The causes of the serofast state are the subject of some debate. Some studies maintain it is due to T. pallidum not being completely eliminated. However, there is no evidence that T. pallidum is latent. RT-qPCR data indicate that individual differences in serological cure are small. However, individual differences in the serofast state are more pronounced. We think this is due to the unclear definition of serofast state. Results of serological testing of the serofast state are very similar to those of latent syphilis. In this way, we find the serofast state to be a complicated problem. Studying the regulation of miRNAs on immunity can improve our understanding of the serofast state.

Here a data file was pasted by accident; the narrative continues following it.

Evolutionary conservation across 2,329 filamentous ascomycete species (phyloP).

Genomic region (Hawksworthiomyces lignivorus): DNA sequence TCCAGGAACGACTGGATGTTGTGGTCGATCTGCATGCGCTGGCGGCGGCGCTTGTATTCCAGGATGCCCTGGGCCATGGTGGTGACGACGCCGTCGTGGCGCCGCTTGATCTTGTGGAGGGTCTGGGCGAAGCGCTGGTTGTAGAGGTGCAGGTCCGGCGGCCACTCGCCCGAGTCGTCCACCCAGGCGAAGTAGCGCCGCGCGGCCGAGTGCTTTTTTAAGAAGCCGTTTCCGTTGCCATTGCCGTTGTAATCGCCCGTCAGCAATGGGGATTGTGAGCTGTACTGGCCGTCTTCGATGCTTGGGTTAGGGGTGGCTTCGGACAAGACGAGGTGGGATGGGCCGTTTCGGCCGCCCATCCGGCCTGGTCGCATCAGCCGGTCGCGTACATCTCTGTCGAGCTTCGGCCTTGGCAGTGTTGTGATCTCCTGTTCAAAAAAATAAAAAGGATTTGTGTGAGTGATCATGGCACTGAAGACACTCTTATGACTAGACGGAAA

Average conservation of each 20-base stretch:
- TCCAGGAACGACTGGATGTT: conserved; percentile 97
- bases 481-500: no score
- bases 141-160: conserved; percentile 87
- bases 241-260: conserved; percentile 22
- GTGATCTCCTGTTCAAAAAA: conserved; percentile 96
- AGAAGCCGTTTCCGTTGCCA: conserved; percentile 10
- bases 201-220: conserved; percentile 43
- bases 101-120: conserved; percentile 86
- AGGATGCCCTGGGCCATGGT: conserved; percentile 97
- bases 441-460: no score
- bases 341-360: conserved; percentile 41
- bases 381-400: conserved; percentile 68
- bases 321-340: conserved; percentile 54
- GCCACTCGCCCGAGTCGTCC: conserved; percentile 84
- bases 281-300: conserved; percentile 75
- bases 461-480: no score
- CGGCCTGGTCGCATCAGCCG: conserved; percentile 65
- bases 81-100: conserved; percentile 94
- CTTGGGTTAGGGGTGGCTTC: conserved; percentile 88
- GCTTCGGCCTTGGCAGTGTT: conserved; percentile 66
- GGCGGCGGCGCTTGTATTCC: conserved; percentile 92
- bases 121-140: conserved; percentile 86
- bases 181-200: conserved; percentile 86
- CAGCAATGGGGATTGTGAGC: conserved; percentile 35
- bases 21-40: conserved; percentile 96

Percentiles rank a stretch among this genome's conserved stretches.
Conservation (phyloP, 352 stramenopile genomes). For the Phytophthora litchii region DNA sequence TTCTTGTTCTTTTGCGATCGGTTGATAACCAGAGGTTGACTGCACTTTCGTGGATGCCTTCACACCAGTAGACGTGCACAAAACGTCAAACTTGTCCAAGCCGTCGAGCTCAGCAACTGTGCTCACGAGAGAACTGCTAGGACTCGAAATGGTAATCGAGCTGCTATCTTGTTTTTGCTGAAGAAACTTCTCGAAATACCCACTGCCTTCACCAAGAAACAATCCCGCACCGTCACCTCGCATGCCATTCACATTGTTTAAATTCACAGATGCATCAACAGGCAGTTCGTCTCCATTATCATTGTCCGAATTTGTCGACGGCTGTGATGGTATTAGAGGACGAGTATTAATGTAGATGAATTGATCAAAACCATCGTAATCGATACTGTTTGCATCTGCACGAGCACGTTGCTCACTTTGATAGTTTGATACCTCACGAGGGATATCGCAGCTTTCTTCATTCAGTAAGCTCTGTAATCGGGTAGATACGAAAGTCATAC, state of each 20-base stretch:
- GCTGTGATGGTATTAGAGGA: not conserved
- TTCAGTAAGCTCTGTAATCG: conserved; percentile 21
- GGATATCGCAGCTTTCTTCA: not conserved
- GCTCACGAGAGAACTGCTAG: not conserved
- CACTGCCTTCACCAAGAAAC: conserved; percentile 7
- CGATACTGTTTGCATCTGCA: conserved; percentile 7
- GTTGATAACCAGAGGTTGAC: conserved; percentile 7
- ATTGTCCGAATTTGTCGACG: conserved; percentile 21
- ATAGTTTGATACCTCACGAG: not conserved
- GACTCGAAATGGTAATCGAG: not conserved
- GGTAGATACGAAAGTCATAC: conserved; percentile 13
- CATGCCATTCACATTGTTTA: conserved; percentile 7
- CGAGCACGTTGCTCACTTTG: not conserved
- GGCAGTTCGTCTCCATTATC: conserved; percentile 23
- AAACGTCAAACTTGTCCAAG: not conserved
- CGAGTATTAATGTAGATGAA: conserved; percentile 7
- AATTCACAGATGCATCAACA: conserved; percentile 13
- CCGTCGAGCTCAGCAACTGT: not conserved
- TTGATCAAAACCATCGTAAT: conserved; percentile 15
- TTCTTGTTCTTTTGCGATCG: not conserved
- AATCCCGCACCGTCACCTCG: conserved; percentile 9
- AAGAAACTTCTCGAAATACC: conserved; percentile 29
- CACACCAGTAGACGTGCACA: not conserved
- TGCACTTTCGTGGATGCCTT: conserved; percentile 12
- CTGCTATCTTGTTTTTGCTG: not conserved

In summary, our results may have suggested that changes in miRNAs expression profiles may be associated with immune tolerance and T. pallidum persistence infection through regulation of target genes or signaling pathways. miRNAs that are differentially expressed among syphilis patients, such as miRNA-195-5p, could be new biomarkers for T. pallidum persistence. They might be a good candidates for investigation of the mechanism for T. pallidum clearance. Blocked or decreased expression of these miRNAs might have some role in the treatment of syphilis and management of the serofast state.